Raspberry variety selection helps with disease control
March 27, 2009 By Hugh McElhone
The key to a productive, healthy raspberry planting is disease control.
One way to help control the spread of disease is through fall pruning,
says Mike Ellis, a plant pathologist with Ohio State University.
|The key to a productive, healthy raspberry planting is disease control, either through maintenance, sprays, or variety selection.
The key to a productive, healthy raspberry planting is disease control. One way to help control the spread of disease is through fall pruning, says Mike Ellis, a plant pathologist with Ohio State University.
“Getting the canes cut, then mowing them with a flail (mower), is the best for sanitation plus it adds organic matter to the soil,” he says.
Timely lime sulphur sprays are also important for controlling anthracnose on the canes. Ellis has recently worked with Sulforix, a different formulation of lime sulphur, and had good results. “There’s better penetration, and you need less,” he explains.
One gallon of Sulforix is equal in strength to four gallons of lime sulphur, Ellis says, although lime sulphur is still cheaper per acre despite needing to apply more volume. Cost effectiveness is best determined by the grower, who may want to spend a little more and save time covering more acres with fewer tank loads, he says.
Botrytis fruit rot in raspberries is best combated with timely fungicide sprays, especially during a wet season, says Ellis. “The new chemistry fungicides are amazing in their control,” he notes. Still, they need to be used in rotation to fight botrytis resistance, and growers should be mindful of the pre-harvest interval so there is no residue on the fruit, he says.
If the crop is not sprayed and botrytis moves in, Ellis says the canes will soon shut down and dry up while the fruit will rot quickly. Fruit that appears clean, but is picked from an infected area, should be moved immediately to the cooler and shipped to market within 24 hours of picking.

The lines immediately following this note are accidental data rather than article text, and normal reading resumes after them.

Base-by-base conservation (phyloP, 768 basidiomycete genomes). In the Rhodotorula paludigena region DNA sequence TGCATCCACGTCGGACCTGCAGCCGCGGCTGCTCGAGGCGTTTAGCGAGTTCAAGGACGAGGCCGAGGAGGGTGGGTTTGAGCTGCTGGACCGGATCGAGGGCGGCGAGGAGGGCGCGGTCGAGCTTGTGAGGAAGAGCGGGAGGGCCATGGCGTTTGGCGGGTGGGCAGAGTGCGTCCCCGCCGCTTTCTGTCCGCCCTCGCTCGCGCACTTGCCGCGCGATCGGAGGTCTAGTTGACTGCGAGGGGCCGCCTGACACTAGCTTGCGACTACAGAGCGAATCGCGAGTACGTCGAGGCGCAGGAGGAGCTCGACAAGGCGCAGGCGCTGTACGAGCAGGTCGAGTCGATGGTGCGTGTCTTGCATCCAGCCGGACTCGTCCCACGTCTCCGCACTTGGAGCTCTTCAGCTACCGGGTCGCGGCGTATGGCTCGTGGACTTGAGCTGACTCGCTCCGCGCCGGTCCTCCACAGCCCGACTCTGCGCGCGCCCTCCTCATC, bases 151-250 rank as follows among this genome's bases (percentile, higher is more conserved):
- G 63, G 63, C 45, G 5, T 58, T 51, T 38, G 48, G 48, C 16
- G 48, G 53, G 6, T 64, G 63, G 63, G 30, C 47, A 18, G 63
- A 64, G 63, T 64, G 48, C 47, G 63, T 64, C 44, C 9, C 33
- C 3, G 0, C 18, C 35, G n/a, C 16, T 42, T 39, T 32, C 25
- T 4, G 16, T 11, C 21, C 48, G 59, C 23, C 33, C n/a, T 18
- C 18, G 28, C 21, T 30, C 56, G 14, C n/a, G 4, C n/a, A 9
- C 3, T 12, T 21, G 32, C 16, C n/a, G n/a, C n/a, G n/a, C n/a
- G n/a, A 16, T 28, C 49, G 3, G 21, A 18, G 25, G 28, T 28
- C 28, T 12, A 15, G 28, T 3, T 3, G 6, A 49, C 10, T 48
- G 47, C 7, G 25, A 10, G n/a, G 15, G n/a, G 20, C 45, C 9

Ellis has found that raspberry vulnerability to leaf spot and powdery mildew can tend to be variety specific. For example, Ellis has found that Nova has higher resistance to both diseases compared to other varieties, such as Titan.
“Variety selection is very important,” he says. “If the variety you have is susceptible to both diseases, get rid of it. It’s too much work and too costly to spray.”
Some varieties are also good indicators of phytophthora root rot being present in the soil. While no variety is resistant, one variety may be more apt than another to catch it. “Good drainage is so important,” Ellis stresses, adding that raspberry canes may need to be planted in beds raised 10 inches or more to prevent “wet feet.” Timely fungicide sprays will also offer protection, he says.
Certain varieties are highly susceptible to orange rust, also known as leaf rust, explains Ellis. Orange rust moves systemically through the plant and will infect the leaves, buds and fruit, he says, adding the disease will slowly but steadily spread to other plants and the fruit will be unsaleable.
Because it is systemic, Ellis says the best remedy is to remove the infected plants, roots and all. “Nova has demonstrated good control and resists orange rust but it can’t stop it.” He adds the variety should be removed if infected.
No variety is resistant to winter injury, says Ellis. Long, cold winter temperatures can damage canes, and those on wind-blown knolls are most susceptible. Sudden temperature drops in the spring to as low as minus 10 degrees Celsius can damage or kill buds.
“Nice primocanes with dead tips are from winter injury,” says Ellis. “You can also have one cane alive and the next one dead.
“There is nothing I know of to spray to help (plants) overwinter. Good nutrition is generally the key to helping them.”
Ellis does caution, however, that applications of nitrogen late in the growing season are “the kiss of death,” and will guarantee winter injury. ❦
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